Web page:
Drones over a certain weight should have to be registered and large drones should operate under the same rules as other aircraft, the New Zealand Air Line Pilots' Association says.
Judge Gary MacAskill found Canterbury man Simon Roy Reeve, 38, guilty for the way he operated a drone at a forest fire in January last year.
Reeve used the drone to film the fire at Pines Beach near Christchurch.
The judge said it was proved Reeve caused danger to a pilot and his helicopter and it was possible the helicopter would collide with the drone.
The association's senior technical officer Dave Reynolds said RPAs or drones can pose a significant risk to conventionally piloted aircraft, crew and passengers.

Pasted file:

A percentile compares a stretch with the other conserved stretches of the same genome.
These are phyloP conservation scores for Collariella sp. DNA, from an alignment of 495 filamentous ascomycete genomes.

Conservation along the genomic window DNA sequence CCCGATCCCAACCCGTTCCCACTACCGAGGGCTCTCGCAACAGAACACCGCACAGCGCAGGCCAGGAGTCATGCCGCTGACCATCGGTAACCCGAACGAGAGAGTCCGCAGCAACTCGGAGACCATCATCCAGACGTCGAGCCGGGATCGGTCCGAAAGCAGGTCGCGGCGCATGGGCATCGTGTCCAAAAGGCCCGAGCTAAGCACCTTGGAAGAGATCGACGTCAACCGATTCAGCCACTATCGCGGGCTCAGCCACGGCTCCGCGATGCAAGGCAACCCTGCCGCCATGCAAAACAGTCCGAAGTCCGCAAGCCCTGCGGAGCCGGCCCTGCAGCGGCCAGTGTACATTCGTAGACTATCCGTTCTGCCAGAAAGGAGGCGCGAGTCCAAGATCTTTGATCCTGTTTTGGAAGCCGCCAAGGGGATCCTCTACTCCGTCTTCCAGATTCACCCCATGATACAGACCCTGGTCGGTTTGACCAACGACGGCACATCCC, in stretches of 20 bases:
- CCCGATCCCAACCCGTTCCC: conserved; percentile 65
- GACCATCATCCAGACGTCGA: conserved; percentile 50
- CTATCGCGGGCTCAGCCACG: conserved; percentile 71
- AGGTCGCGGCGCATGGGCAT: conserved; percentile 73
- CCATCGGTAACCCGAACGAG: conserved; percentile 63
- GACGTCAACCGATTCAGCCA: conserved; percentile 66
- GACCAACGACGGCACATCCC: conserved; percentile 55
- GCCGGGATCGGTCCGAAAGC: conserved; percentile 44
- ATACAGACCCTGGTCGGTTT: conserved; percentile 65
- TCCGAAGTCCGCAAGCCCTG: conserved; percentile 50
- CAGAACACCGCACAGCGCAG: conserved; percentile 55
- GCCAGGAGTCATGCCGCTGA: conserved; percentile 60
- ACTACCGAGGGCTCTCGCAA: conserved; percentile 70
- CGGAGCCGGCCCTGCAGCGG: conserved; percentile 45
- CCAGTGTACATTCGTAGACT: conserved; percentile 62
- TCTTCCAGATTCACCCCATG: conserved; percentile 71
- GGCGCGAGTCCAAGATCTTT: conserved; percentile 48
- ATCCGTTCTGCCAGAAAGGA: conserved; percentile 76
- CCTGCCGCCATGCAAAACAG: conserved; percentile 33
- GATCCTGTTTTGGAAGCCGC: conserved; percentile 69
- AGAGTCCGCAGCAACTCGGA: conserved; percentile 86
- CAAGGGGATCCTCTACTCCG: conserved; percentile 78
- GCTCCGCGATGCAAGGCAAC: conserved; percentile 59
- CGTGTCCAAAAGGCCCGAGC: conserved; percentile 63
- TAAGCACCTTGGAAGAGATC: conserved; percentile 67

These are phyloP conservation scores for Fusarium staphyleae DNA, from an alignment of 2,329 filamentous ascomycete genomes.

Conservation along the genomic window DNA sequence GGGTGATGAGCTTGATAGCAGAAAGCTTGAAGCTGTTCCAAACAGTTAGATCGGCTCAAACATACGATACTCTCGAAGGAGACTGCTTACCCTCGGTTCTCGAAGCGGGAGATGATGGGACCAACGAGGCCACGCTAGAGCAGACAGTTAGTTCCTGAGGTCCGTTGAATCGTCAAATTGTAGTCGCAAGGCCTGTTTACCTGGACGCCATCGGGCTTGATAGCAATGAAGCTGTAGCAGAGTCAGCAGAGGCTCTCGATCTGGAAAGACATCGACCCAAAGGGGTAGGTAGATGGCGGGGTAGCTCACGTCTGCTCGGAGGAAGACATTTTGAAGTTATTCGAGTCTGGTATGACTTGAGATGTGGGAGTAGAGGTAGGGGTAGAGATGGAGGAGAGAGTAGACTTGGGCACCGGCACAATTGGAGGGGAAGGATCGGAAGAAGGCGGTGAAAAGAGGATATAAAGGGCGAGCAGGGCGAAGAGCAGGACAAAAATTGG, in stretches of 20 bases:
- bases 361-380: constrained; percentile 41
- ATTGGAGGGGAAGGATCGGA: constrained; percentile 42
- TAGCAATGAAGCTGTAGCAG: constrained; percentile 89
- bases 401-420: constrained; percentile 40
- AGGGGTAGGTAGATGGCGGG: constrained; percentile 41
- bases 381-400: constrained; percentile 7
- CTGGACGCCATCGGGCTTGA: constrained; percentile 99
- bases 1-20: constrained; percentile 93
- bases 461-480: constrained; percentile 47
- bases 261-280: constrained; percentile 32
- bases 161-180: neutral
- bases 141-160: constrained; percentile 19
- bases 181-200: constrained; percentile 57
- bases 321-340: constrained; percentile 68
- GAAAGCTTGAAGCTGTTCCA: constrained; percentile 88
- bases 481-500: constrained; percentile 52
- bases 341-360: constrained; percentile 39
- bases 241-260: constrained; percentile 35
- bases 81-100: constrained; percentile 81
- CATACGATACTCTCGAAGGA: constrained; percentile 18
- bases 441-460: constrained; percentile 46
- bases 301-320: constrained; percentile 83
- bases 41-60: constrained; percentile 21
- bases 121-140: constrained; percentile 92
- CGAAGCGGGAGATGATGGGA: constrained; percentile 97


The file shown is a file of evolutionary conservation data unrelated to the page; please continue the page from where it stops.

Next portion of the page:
Operators of these devices, no matter how small, need to fully understand the rules and their responsibilities, he said.
Reeve was found guilty of all three charges laid by the Civil Aviation Authority (CAA) - one of causing unnecessary endangerment and two of flying the drone in a controlled airspace without permission.
In his decision delivered in the Christchurch District Court, the judge said the defendant had no reason for creating the danger beyond videoing the fire, and a helicopter being used to fight it, for his own personal interest and to possibly sell it to news media.
He said neither reason provided any necessity for causing such a danger.
Reeve told the court that although the drone flew around the smoke up to 1700 feet away, he never lost sight of it and it was never near the helicopter.
At a judge alone trial last month, Reeve said he had read the disclaimer document which came with the drone and had a good understanding of aviation laws.
CAA director Graeme Harris said the outcome created awareness of new drone rules that came into effect last August.
He will be sentenced in July, when he could face maximum penalties of up to 12 months in prison or a fine of up to $10,000.